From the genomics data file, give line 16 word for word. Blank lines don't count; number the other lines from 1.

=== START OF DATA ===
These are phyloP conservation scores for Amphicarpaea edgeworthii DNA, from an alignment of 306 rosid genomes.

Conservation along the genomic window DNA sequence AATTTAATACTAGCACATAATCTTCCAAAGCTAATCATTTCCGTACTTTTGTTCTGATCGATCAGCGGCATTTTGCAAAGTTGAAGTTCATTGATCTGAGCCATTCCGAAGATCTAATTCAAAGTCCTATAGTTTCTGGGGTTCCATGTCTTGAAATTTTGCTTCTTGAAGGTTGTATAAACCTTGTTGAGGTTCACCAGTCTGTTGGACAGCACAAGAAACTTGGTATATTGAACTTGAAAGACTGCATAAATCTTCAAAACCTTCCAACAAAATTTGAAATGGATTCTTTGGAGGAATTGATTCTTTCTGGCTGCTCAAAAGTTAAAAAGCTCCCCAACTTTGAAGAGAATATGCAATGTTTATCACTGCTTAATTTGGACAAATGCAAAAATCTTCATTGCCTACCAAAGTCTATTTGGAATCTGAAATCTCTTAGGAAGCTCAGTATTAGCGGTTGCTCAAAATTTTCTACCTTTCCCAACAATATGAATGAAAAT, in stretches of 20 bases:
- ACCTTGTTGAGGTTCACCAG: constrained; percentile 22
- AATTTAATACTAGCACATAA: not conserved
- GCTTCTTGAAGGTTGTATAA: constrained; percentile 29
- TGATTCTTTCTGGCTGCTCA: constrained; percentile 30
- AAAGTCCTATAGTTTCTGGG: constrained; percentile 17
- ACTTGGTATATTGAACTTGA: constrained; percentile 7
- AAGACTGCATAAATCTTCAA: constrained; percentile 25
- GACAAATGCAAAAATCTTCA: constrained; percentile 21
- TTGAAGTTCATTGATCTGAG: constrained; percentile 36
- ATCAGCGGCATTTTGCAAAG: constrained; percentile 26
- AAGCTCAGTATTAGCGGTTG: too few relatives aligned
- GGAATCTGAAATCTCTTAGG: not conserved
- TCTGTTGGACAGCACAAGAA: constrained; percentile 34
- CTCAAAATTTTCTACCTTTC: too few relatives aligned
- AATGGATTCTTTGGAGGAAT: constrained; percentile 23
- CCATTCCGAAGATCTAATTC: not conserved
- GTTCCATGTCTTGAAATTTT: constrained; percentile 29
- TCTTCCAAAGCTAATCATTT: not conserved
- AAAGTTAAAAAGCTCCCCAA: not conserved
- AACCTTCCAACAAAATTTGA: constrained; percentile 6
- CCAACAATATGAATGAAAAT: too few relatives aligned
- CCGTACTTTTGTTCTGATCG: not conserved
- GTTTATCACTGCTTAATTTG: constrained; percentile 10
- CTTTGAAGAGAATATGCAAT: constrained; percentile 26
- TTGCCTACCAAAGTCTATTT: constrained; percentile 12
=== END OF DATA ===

- CTCAAAATTTTCTACCTTTC: too few relatives aligned